Use of medical reports


Country Report: Use of medical reports Last updated: 21/09/23

The law does not mention the submission of medical reports in support of an asylum seeker’s claim. When these are presented, the IPA treats them as documentary evidence presented by the applicant. Practitioners who assist asylum seekers at first instance reported that medical reports are taken into consideration, especially with regard to applicants with mental health problems. In these cases, reports provided by medical professionals are given consideration in the evaluation of the applicant’s need for protection. Asylum applicants do not routinely provide medical reports documenting torture and other violence. The above observations are valid insofar as the source of the medical report is sufficiently trusted and the original document is provided. As such only reports from Maltese practitioners will be duly taken into account.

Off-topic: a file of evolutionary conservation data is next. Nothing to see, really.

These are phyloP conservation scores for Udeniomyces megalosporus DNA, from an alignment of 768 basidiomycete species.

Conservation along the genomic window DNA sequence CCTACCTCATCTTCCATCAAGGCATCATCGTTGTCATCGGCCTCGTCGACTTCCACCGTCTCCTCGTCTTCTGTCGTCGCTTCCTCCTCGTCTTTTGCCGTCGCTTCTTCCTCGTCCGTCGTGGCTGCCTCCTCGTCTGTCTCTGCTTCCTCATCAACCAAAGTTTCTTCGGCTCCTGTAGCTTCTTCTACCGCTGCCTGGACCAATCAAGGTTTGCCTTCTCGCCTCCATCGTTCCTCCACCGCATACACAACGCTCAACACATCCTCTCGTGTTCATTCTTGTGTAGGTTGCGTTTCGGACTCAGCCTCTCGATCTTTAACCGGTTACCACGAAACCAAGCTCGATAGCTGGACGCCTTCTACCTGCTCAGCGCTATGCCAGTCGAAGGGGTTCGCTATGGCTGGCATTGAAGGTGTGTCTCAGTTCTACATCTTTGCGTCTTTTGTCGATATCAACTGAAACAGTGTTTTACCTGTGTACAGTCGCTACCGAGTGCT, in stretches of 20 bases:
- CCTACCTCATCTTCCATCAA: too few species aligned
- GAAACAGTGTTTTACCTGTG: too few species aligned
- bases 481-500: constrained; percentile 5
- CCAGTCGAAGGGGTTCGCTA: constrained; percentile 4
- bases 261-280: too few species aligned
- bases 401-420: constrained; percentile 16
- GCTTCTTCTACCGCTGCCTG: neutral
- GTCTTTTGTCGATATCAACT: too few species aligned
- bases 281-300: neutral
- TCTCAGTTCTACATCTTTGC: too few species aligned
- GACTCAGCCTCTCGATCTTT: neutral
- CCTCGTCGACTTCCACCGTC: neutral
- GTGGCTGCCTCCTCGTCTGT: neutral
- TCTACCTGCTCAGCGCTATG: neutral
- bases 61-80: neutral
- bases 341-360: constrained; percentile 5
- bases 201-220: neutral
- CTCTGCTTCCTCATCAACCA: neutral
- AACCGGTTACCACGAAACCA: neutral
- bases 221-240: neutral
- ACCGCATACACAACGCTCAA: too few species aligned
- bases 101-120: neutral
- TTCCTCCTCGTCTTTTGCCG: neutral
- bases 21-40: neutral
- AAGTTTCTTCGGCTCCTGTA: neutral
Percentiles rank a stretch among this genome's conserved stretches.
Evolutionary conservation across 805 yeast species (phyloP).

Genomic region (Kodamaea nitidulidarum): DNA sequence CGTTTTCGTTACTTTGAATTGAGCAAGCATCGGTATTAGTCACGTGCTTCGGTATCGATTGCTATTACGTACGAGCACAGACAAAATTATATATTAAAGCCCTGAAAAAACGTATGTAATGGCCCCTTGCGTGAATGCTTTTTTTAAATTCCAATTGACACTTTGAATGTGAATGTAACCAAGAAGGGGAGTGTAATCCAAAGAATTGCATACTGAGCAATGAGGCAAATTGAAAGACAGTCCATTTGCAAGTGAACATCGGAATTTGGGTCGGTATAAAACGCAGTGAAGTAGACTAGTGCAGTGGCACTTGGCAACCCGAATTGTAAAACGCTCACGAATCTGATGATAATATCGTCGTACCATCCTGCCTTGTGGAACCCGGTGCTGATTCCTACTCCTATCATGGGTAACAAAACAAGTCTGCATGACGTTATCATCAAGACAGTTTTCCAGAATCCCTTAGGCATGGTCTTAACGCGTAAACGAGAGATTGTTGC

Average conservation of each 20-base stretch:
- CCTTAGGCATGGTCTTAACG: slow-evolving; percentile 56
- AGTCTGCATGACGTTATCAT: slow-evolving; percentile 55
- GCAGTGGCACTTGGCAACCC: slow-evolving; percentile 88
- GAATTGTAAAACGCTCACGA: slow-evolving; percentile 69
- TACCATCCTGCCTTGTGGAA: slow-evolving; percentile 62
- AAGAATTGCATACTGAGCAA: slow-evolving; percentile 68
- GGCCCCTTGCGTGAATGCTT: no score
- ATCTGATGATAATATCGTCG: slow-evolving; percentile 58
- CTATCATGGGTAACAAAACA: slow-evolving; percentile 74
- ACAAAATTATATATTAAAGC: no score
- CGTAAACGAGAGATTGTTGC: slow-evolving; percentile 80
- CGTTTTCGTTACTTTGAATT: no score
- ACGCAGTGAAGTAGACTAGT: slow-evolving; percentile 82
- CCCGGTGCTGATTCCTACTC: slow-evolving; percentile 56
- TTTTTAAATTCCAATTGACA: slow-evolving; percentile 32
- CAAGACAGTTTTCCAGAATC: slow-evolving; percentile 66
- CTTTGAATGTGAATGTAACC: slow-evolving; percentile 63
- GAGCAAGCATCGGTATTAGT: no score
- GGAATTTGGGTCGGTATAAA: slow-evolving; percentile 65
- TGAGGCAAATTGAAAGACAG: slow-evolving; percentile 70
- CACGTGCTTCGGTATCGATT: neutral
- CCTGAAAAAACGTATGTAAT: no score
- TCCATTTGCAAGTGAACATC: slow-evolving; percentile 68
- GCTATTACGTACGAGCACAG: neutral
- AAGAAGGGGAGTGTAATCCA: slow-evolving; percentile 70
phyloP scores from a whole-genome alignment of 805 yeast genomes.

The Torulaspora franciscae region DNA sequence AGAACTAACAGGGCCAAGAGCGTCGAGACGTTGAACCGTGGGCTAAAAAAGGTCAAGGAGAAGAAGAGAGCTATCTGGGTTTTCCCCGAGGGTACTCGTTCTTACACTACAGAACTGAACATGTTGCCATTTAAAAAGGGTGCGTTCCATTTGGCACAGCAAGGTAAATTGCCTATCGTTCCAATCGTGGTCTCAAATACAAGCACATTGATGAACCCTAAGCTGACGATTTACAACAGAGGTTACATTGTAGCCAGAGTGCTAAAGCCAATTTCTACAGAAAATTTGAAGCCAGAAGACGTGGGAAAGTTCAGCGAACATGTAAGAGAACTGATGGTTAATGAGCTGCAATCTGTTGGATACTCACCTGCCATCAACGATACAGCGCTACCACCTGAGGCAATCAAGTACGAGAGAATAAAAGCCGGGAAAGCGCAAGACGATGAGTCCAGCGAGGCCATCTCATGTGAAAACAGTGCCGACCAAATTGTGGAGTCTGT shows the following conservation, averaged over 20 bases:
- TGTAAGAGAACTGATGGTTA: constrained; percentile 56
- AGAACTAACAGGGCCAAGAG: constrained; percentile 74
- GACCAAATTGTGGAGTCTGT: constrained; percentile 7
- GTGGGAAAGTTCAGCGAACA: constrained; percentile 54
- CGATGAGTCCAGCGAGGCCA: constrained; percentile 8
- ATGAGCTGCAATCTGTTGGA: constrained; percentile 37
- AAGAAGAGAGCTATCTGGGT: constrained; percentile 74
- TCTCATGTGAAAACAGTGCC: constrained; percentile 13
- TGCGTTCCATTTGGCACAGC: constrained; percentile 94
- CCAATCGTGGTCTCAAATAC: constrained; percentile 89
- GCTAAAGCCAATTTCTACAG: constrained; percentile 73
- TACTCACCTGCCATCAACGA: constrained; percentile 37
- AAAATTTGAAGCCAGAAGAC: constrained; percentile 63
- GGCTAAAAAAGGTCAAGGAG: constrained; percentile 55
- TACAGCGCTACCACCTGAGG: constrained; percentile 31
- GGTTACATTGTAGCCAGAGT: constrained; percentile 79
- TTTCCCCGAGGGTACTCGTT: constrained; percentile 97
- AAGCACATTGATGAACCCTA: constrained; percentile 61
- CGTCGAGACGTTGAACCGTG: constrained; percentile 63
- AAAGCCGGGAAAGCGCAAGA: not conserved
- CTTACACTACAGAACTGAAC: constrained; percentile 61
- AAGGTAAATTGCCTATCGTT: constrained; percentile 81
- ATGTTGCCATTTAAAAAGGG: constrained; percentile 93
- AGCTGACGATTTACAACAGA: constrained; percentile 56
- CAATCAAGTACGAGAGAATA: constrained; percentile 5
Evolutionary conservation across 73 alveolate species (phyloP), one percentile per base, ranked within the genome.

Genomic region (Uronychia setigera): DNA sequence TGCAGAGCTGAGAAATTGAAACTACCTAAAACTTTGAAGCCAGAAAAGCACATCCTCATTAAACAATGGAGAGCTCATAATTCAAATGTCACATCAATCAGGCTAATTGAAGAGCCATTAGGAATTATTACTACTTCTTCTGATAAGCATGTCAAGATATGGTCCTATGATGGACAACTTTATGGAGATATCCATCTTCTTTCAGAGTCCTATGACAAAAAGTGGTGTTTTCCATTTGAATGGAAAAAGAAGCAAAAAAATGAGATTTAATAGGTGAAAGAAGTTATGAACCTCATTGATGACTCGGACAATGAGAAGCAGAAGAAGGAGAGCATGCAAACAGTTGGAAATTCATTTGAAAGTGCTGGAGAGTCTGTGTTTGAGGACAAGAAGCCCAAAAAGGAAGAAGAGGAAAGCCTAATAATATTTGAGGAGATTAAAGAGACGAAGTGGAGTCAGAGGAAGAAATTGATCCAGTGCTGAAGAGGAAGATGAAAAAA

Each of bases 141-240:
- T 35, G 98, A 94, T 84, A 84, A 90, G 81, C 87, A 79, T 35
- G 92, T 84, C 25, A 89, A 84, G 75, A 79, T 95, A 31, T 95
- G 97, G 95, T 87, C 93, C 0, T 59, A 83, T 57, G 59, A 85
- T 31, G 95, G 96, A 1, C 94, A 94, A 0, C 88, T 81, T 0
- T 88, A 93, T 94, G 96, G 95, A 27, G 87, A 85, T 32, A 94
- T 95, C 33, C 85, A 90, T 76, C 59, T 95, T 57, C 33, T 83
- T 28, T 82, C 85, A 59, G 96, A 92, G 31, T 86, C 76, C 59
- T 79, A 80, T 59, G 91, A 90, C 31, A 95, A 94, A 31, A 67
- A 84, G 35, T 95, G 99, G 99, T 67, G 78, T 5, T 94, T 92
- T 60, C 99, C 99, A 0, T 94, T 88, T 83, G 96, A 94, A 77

The Refugee Commissioner noted in 2018, that it has very rarely requested an applicant to undergo a medical examination. Where it does occur, the examination is paid for from public funds. No such request was made in 2018,[1] while no information is available since 2019.

Medical or professional reports are nonetheless necessary for a referral to the fast-track procedure for vulnerable applicants.




[1]  Information provided by the Refugee Commissioner, January 2019.

Table of contents

  • Statistics
  • Overview of the legal framework
  • Overview of the main changes since the previous report update
  • Asylum Procedure
  • Reception Conditions
  • Detention of Asylum Seekers
  • Content of International Protection
  • ANNEX I – Transposition of the CEAS in national legislation